Thin Man, The (1934)
Release Date: May 25th, 1934 MPAA Rating: Not Rated
Director: W.S. Van Dyke Actors: William Powell, Myrna Loy, Maureen O’Sullivan, Nat Pendleton, Cesar Romero, Henry Wadsworth, Edward Ellis
orothy (Maureen O’Sullivan) has come home to her elderly father, Clyde Wynant, to tell him of her engagement and upcoming marriage to Tommy (Henry Wadsworth), set for just after Christmas. Clyde is intent on leaving right away due to a new invention of his that must remain a complete secret, refusing to tell anyone where he’s going or for how long. When months pass and no one has seen or heard from Mr. Wynant, Dorothy begins to worry. Then, Julia Wolf (Natalie Moorhead), Clyde’s secretary and mistress who recently stole $50,000 worth of bonds from him, turns up dead, clutching a prized watch chain worn by the missing man.
All the motives point to Wynant, but the clues lead elsewhere. His ex-wife Mimi (Minna Gombell) always wanted money and was the one to discover the body; lawyer Herbert MacCaulay (Porter Hall) may have been the last one to see him; nerdy younger brother Gilbert (William Henry) desperately wants to get involved; conniving, jobless Chris Jorgenson (Cesar Romero) would love to get some quick cash for Mimi; Morelli (Edward Brophy) likes to interrogate with guns; bug-eyed Arthur Nunheim (Harold Huber) wants to pin it on Morelli; bookkeeper Tanner (Cyril Thornton) likes to snoop around; and everyone wants to stay between the cops (led by low-voiced, emotionless Lieutenant John Guild, played by Nat Pendleton) and the truth. In walks Nick Charles (William Powell), a retired detective with a fine reputation and a glass of scotch permanently in hand, visiting New York in the wrong place at the right time to take the case. Along with his supportive wife Nora (Myrna Loy) and their beloved dog Asta, Nick decides to get to the bottom of it – especially when the body count begins to rise.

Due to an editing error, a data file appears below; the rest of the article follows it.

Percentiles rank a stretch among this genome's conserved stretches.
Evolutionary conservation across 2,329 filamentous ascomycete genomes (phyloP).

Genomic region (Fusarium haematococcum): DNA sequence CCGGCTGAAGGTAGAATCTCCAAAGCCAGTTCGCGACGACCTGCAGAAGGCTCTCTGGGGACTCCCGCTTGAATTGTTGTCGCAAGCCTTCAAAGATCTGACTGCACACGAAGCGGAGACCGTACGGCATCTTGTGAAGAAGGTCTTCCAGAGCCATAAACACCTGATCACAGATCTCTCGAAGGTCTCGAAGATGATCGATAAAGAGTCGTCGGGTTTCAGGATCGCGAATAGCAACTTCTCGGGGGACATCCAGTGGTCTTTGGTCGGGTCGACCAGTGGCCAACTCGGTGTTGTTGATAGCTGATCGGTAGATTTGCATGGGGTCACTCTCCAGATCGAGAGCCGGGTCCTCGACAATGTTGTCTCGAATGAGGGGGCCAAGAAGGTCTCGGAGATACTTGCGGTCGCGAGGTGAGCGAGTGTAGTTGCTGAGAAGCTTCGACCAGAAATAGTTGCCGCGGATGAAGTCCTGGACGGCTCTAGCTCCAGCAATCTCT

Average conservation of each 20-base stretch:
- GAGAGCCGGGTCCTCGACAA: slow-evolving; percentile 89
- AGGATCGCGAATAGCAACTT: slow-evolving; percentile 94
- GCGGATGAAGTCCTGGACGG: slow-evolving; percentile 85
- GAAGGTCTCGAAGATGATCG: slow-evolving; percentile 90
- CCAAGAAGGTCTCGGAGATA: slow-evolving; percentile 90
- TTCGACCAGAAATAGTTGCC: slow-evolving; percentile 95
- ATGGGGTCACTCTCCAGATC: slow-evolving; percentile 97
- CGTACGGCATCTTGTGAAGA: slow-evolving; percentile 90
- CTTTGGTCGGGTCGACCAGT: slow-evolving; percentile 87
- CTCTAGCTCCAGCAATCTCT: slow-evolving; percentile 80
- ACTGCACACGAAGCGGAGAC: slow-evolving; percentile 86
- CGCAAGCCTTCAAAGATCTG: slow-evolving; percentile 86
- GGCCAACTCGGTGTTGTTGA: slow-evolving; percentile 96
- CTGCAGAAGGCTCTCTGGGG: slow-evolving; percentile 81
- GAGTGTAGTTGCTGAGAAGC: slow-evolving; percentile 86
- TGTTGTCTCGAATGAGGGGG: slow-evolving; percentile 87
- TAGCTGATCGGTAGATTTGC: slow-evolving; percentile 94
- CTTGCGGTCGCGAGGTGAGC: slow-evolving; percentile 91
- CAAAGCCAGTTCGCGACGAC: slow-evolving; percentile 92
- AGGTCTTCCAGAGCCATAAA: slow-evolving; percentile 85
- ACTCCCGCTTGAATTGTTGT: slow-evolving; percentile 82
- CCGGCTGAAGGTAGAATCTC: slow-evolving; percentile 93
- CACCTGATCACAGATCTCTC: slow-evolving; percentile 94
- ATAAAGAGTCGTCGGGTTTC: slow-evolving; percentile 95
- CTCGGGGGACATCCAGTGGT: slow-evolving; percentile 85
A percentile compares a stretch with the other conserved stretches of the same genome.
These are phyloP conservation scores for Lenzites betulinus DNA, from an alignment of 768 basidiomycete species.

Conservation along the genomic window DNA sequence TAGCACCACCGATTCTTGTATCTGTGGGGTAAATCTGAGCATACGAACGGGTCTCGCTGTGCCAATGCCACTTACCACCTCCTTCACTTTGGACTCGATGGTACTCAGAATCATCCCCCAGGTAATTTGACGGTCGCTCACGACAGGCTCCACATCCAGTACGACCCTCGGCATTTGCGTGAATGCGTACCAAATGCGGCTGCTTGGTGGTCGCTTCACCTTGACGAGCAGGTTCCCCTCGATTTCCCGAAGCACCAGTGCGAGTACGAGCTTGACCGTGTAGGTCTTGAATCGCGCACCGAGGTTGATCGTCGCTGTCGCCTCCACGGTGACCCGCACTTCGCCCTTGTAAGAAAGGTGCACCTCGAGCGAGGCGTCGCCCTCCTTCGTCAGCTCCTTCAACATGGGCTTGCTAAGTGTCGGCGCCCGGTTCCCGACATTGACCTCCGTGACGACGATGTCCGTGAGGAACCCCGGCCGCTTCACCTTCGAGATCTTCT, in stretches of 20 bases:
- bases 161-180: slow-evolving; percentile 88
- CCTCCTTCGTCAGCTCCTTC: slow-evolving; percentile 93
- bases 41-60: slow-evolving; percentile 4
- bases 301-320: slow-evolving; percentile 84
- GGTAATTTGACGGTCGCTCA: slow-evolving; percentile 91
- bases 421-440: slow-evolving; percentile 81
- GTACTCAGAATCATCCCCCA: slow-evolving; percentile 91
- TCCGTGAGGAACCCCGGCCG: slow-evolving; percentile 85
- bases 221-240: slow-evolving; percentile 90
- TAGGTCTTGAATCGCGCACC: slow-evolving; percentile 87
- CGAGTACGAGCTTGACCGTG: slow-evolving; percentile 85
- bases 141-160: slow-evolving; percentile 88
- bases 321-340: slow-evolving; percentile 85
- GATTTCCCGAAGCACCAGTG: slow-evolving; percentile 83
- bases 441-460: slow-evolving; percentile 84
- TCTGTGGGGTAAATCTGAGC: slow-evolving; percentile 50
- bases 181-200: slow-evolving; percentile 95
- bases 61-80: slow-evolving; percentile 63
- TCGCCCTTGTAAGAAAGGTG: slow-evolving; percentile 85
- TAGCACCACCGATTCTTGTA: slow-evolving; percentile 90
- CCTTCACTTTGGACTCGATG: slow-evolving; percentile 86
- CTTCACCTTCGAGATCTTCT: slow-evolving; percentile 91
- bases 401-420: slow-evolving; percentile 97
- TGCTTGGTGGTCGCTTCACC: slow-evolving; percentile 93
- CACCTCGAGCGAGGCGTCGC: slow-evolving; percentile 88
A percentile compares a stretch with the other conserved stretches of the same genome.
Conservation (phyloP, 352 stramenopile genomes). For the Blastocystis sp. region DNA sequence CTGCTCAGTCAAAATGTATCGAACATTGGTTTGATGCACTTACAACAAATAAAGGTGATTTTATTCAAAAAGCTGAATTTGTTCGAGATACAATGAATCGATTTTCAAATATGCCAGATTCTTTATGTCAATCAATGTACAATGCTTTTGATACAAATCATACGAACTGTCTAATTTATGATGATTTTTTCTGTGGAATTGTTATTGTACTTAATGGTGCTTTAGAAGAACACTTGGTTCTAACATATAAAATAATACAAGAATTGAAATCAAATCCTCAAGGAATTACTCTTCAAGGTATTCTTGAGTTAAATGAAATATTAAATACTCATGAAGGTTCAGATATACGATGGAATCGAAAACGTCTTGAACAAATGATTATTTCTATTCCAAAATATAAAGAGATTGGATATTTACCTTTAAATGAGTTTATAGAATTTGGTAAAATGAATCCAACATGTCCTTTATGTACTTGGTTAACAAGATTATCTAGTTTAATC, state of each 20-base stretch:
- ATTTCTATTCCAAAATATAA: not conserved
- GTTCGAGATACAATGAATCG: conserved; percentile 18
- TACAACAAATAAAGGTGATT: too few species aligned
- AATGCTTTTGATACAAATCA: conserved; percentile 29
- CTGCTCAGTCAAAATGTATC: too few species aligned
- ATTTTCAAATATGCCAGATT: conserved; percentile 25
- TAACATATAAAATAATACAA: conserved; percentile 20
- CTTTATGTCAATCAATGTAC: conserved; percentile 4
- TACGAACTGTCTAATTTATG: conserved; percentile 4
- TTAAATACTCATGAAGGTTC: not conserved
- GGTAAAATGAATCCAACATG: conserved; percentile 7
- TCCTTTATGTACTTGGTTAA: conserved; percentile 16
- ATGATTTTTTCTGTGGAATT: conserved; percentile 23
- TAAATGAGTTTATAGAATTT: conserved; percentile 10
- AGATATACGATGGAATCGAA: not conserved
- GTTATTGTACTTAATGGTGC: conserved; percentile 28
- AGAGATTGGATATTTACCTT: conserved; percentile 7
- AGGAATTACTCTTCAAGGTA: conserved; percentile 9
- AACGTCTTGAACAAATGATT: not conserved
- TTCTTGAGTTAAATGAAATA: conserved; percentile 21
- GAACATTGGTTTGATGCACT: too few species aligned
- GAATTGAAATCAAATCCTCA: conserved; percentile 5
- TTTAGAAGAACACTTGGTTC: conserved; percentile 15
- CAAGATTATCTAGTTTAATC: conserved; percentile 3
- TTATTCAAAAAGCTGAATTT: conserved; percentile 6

One of the most interesting things about “The Thin Man” is that Nick is already married to his love interest, even though much of the film is devoted to the two of them flirting and wooing one another. Powell and Loy were one of the greatest screen couples, their cinematic compatibility epitomized here with this second collaboration (opening just after “Manhattan Melodrama” the same year, also directed by W.S. Van Dyke), with Powell effortlessly delivering witty remarks and Loy scrunching up her face in affectionate disapproval. They continued to work together for more than ten additional films – including five “Thin Man” sequels. Their chemistry is easily the highlight of the film, though the fast-paced, incredibly complex plot (based on the novel by Dashiell Hammett) is endlessly fascinating. At times, the large number of characters can become downright confusing, adding in points of deception, plenty of motives, and unexpected developments that keep the conclusion completely unpredictable.
The combination of laugh-out-loud dialogue and a multiple-murder mystery is highly unique and one of the reasons “The Thin Man” comes across as inventive, original, and unusually thrilling. There’s also a distinct note of film noir mixed in. The memorable finale humorously involves Nick gathering together all the suspects at a dinner party and wordily recounting the events of the slayings, hoping the culprit will expose himself – or herself – accidentally, as he’s still not certain who did it. Despite general and contemporary public confusion as to who the eponymous “Thin Man” title actually referred to, and the fact that it was designed as a low-budget B-movie, the project was met with such critical praise and commercial success that it went on to receive Academy Award nominations for Best Picture, Director, Actor, and Screenplay, and would see the first of many sequels just two years later.
– Mike Massie